These feelings can be exacerbated by solar farms popping up on the landscape, the worry that old buildings may be damaged and, of course, NIMBYism.
Generational attitude to solar panels
In short, the Boomer Generation aren’t mad about solar, and we can put this down to traditional values in architecture, an ignorance of technology and an ingrained belief in the fossil fuels that built their lives.
Gen X, those of Grunge, Brit Pop and the rise of computer technology, are more forgiving of solar panels on roofs as they have a better understanding of the way solar works, they have lived through one energy crisis after another, and their kids being more concerned about the planet.
Which brings us to the Zoomers, or Gen Z, who couldn’t care less about panels on roofs, actively encourage the use of renewables and have no love of fossil fuels.
Why do Solar Panels look like they do?
Believe it or not, the way a solar panel looks has a lot to do with the way the PV cells inside them are made.
Polycrystalline PV Panels – these panels are made using polycrystalline silicon, which means the crystals in the cell are all squished together. This gives the cell a blueish hue. You may have seen panels on roofs, or more likely on solar farms, that look like blue chessboards and those are Polycrystalline PV Panels.
Monocrystalline PV Panels – inside one of these panels are PV cells made from a single silicon crystal. Removing impurities, and singling out the crystals, give the cell a matt black colour. These are by far the most popular of the current crop of solar panels and, when constructed from black materials, look fantastic on people’s roofs.
The Future of solar panel aesthetics
So, what are the boffins in the labs and design centres doing to make solar more appealing to the average customer?
In Roof Solar
You may have seen these on new build houses in your area.
Developers are obliged to add energy saving measures to their constructions and Solar is the easiest way to do it.
Obviously, they will go for the cheapest option that doesn’t ‘spoil’ the look of a new house.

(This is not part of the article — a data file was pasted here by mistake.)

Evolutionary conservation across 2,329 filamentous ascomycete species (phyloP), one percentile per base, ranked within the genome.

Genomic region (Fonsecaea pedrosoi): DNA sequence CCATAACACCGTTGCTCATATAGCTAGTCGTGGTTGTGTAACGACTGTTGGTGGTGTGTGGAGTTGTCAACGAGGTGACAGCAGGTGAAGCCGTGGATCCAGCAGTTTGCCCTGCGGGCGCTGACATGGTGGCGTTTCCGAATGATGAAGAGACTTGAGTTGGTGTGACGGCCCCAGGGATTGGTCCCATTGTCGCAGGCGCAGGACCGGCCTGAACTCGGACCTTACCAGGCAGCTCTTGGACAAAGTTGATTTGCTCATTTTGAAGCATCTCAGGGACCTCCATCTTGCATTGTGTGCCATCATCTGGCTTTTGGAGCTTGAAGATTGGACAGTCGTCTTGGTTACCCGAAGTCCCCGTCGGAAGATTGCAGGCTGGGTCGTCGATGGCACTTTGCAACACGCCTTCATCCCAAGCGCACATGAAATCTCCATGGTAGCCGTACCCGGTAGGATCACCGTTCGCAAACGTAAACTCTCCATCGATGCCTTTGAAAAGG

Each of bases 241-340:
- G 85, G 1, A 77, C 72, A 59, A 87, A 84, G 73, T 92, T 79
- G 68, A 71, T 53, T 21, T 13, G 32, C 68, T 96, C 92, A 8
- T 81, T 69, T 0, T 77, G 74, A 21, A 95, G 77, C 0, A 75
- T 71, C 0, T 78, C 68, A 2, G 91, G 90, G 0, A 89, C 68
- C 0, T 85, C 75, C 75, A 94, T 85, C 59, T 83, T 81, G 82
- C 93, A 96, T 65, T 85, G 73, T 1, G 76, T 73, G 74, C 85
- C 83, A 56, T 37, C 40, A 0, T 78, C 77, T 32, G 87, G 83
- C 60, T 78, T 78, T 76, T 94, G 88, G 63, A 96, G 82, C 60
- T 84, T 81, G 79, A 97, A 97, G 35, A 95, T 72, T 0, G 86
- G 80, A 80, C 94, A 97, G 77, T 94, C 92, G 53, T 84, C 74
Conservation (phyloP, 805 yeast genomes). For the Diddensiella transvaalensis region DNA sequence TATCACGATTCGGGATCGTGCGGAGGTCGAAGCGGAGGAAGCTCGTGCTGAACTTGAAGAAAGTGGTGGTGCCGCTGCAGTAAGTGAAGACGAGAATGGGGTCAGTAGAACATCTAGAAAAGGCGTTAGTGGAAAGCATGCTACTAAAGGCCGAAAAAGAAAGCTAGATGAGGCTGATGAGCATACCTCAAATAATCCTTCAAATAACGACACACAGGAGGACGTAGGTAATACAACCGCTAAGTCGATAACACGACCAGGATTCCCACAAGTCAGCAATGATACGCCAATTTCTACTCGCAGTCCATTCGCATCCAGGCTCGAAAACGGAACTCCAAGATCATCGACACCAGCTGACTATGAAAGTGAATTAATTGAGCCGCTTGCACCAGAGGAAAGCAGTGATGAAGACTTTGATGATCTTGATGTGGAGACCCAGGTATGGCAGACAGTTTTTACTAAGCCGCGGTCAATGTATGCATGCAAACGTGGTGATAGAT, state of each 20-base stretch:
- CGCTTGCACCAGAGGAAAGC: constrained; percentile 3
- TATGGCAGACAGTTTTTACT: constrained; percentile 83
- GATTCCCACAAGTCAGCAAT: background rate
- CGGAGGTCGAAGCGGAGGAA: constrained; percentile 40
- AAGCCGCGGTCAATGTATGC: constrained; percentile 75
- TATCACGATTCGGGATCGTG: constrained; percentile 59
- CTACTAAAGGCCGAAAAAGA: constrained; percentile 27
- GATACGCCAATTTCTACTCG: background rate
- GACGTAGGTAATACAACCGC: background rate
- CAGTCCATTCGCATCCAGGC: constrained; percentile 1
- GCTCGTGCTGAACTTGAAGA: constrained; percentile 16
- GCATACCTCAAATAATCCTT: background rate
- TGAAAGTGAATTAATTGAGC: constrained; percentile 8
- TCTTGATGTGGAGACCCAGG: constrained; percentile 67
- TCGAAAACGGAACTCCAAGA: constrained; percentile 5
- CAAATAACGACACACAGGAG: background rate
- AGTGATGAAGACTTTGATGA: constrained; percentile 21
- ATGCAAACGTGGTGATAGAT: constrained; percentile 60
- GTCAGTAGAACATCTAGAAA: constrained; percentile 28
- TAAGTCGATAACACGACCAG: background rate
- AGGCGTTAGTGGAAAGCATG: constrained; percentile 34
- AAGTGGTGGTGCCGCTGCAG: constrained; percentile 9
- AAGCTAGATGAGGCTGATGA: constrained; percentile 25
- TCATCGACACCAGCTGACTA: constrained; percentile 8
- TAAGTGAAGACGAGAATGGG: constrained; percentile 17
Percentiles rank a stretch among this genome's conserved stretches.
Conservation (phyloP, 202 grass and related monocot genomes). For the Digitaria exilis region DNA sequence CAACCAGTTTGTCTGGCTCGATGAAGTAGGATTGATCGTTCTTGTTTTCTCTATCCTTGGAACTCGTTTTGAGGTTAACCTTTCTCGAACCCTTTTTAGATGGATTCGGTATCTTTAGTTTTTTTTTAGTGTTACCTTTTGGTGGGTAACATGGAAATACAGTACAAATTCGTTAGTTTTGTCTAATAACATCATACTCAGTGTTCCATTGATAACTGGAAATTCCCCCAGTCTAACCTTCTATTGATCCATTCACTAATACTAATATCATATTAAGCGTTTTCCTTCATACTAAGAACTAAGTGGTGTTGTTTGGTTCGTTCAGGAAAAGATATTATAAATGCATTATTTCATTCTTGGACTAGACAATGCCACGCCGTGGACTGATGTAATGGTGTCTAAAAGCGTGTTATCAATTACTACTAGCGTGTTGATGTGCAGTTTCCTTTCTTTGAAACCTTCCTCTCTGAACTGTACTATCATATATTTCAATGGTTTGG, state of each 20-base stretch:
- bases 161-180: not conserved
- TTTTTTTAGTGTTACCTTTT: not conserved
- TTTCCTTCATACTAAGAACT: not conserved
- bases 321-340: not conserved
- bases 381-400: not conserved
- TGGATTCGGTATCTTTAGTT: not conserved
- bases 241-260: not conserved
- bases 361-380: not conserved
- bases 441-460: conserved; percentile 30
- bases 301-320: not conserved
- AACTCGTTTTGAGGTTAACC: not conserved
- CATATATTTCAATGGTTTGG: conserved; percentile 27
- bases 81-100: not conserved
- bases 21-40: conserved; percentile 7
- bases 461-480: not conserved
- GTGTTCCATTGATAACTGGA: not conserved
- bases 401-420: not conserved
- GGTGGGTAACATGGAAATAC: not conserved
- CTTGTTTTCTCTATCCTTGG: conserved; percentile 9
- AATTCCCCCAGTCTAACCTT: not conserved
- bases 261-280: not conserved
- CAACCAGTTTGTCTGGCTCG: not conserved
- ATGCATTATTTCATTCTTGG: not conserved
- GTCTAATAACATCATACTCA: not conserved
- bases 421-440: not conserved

So, they use in roof systems.
These are huge plastic trays that are fitted into the roof as it’s constructed so the panel’s face is in line with the tiles – with panels being standard PV Monocrystalline models.
To be fair they do look pretty good, and these systems protect the panels from extreme weather and wind.
This is a newer technology and still in development, but we are seeing solar tiles popping up all over the country.
Sometimes called solar shingles or solar slates, this emerging technology isn’t as popular as standard solar panels but it’s certainly starting to become a viable choice for British households.
Solar tiles are very adaptable and can be fashioned to fit the look of just about any roof.
This is a massive advantage if you live in a heritage site or anywhere where planning is a problem.
The disadvantages of solar tiles at the moment are they are not very efficient, and they cost a lot more than standard panels.
The lack of efficiency, around 10 – 15%, means you need a lot more coverage to get the same amount of yield a traditional panel gives.
You can cover a bigger area though, as you could tile your whole roof if you had the money to do it.
This table shows you the cost implications of solar tiles.
Learn more about the future of solar energy.
|Solar Tile Cost (Inc. VAT)
|Total Average cost
|Typical Solar Panel Cost
|£5,500 – £7,000
|£7,000 – £9,000
|£10,000 – £12,000
|£12,000 – £16,000